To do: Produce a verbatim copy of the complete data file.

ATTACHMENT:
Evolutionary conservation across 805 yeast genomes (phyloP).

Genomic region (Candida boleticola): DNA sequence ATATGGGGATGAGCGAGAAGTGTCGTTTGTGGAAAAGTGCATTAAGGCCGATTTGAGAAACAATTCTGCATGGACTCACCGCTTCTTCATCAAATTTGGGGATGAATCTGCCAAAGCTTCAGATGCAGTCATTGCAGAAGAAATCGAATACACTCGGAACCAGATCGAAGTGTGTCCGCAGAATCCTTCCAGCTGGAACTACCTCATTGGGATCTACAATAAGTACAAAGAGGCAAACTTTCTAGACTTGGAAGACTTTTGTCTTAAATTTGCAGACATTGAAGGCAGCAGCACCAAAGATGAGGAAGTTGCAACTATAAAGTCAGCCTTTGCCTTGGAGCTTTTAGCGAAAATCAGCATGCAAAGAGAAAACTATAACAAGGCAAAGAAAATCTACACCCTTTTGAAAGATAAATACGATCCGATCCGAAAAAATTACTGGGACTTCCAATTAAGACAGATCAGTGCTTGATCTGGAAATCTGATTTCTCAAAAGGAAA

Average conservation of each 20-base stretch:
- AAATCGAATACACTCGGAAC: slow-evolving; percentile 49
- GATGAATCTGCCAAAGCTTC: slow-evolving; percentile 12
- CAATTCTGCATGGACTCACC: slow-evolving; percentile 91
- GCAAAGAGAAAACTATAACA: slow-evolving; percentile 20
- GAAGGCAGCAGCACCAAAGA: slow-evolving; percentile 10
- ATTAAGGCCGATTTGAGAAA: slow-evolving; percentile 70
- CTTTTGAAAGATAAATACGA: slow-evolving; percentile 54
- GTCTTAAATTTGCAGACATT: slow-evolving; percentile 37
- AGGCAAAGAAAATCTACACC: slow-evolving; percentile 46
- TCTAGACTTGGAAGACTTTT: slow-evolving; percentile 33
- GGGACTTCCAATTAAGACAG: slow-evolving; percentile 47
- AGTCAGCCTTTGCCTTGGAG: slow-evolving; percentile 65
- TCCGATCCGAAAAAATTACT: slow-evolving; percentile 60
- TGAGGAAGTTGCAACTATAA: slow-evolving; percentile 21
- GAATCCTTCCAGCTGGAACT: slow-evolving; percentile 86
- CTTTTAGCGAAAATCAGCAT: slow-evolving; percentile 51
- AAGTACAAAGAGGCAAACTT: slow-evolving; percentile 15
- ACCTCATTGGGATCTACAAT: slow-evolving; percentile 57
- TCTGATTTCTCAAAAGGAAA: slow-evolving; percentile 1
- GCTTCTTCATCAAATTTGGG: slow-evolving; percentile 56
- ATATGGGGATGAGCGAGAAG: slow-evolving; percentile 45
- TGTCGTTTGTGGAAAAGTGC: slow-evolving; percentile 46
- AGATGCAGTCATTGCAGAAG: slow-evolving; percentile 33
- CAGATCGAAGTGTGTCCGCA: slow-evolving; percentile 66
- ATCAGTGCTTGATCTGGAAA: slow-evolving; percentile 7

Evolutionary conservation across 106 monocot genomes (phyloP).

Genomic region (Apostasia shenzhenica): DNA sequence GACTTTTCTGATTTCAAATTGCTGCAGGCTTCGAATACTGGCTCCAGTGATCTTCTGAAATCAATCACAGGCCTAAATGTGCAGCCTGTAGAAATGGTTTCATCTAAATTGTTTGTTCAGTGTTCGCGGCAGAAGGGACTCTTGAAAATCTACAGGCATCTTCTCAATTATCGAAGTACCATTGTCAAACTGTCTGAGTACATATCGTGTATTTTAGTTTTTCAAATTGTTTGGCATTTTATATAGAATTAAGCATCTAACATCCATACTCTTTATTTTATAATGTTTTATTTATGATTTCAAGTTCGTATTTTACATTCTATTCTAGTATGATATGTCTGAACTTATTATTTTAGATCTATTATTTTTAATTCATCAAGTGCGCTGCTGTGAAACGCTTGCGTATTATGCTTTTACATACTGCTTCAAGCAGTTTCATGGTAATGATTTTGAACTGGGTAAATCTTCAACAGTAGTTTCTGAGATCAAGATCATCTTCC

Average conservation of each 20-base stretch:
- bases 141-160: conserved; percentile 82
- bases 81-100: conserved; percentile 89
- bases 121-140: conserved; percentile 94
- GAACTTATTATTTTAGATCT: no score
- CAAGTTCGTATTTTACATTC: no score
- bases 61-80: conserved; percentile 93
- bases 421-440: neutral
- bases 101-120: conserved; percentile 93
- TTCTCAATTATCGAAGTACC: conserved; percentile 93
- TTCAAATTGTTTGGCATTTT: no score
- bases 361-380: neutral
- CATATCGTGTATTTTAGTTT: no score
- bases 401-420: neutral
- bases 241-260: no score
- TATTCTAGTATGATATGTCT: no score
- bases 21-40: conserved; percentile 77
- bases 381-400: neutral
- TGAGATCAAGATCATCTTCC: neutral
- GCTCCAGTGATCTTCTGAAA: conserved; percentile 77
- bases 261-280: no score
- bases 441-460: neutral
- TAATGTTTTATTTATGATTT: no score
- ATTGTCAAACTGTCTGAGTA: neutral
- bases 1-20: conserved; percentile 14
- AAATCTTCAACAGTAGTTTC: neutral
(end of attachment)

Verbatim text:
Evolutionary conservation across 805 yeast genomes (phyloP).

Genomic region (Candida boleticola): DNA sequence ATATGGGGATGAGCGAGAAGTGTCGTTTGTGGAAAAGTGCATTAAGGCCGATTTGAGAAACAATTCTGCATGGACTCACCGCTTCTTCATCAAATTTGGGGATGAATCTGCCAAAGCTTCAGATGCAGTCATTGCAGAAGAAATCGAATACACTCGGAACCAGATCGAAGTGTGTCCGCAGAATCCTTCCAGCTGGAACTACCTCATTGGGATCTACAATAAGTACAAAGAGGCAAACTTTCTAGACTTGGAAGACTTTTGTCTTAAATTTGCAGACATTGAAGGCAGCAGCACCAAAGATGAGGAAGTTGCAACTATAAAGTCAGCCTTTGCCTTGGAGCTTTTAGCGAAAATCAGCATGCAAAGAGAAAACTATAACAAGGCAAAGAAAATCTACACCCTTTTGAAAGATAAATACGATCCGATCCGAAAAAATTACTGGGACTTCCAATTAAGACAGATCAGTGCTTGATCTGGAAATCTGATTTCTCAAAAGGAAA

Average conservation of each 20-base stretch:
- AAATCGAATACACTCGGAAC: slow-evolving; percentile 49
- GATGAATCTGCCAAAGCTTC: slow-evolving; percentile 12
- CAATTCTGCATGGACTCACC: slow-evolving; percentile 91
- GCAAAGAGAAAACTATAACA: slow-evolving; percentile 20
- GAAGGCAGCAGCACCAAAGA: slow-evolving; percentile 10
- ATTAAGGCCGATTTGAGAAA: slow-evolving; percentile 70
- CTTTTGAAAGATAAATACGA: slow-evolving; percentile 54
- GTCTTAAATTTGCAGACATT: slow-evolving; percentile 37
- AGGCAAAGAAAATCTACACC: slow-evolving; percentile 46
- TCTAGACTTGGAAGACTTTT: slow-evolving; percentile 33
- GGGACTTCCAATTAAGACAG: slow-evolving; percentile 47
- AGTCAGCCTTTGCCTTGGAG: slow-evolving; percentile 65
- TCCGATCCGAAAAAATTACT: slow-evolving; percentile 60
- TGAGGAAGTTGCAACTATAA: slow-evolving; percentile 21
- GAATCCTTCCAGCTGGAACT: slow-evolving; percentile 86
- CTTTTAGCGAAAATCAGCAT: slow-evolving; percentile 51
- AAGTACAAAGAGGCAAACTT: slow-evolving; percentile 15
- ACCTCATTGGGATCTACAAT: slow-evolving; percentile 57
- TCTGATTTCTCAAAAGGAAA: slow-evolving; percentile 1
- GCTTCTTCATCAAATTTGGG: slow-evolving; percentile 56
- ATATGGGGATGAGCGAGAAG: slow-evolving; percentile 45
- TGTCGTTTGTGGAAAAGTGC: slow-evolving; percentile 46
- AGATGCAGTCATTGCAGAAG: slow-evolving; percentile 33
- CAGATCGAAGTGTGTCCGCA: slow-evolving; percentile 66
- ATCAGTGCTTGATCTGGAAA: slow-evolving; percentile 7

Evolutionary conservation across 106 monocot genomes (phyloP).

Genomic region (Apostasia shenzhenica): DNA sequence GACTTTTCTGATTTCAAATTGCTGCAGGCTTCGAATACTGGCTCCAGTGATCTTCTGAAATCAATCACAGGCCTAAATGTGCAGCCTGTAGAAATGGTTTCATCTAAATTGTTTGTTCAGTGTTCGCGGCAGAAGGGACTCTTGAAAATCTACAGGCATCTTCTCAATTATCGAAGTACCATTGTCAAACTGTCTGAGTACATATCGTGTATTTTAGTTTTTCAAATTGTTTGGCATTTTATATAGAATTAAGCATCTAACATCCATACTCTTTATTTTATAATGTTTTATTTATGATTTCAAGTTCGTATTTTACATTCTATTCTAGTATGATATGTCTGAACTTATTATTTTAGATCTATTATTTTTAATTCATCAAGTGCGCTGCTGTGAAACGCTTGCGTATTATGCTTTTACATACTGCTTCAAGCAGTTTCATGGTAATGATTTTGAACTGGGTAAATCTTCAACAGTAGTTTCTGAGATCAAGATCATCTTCC

Average conservation of each 20-base stretch:
- bases 141-160: conserved; percentile 82
- bases 81-100: conserved; percentile 89
- bases 121-140: conserved; percentile 94
- GAACTTATTATTTTAGATCT: no score
- CAAGTTCGTATTTTACATTC: no score
- bases 61-80: conserved; percentile 93
- bases 421-440: neutral
- bases 101-120: conserved; percentile 93
- TTCTCAATTATCGAAGTACC: conserved; percentile 93
- TTCAAATTGTTTGGCATTTT: no score
- bases 361-380: neutral
- CATATCGTGTATTTTAGTTT: no score
- bases 401-420: neutral
- bases 241-260: no score
- TATTCTAGTATGATATGTCT: no score
- bases 21-40: conserved; percentile 77
- bases 381-400: neutral
- TGAGATCAAGATCATCTTCC: neutral
- GCTCCAGTGATCTTCTGAAA: conserved; percentile 77
- bases 261-280: no score
- bases 441-460: neutral
- TAATGTTTTATTTATGATTT: no score
- ATTGTCAAACTGTCTGAGTA: neutral
- bases 1-20: conserved; percentile 14
- AAATCTTCAACAGTAGTTTC: neutral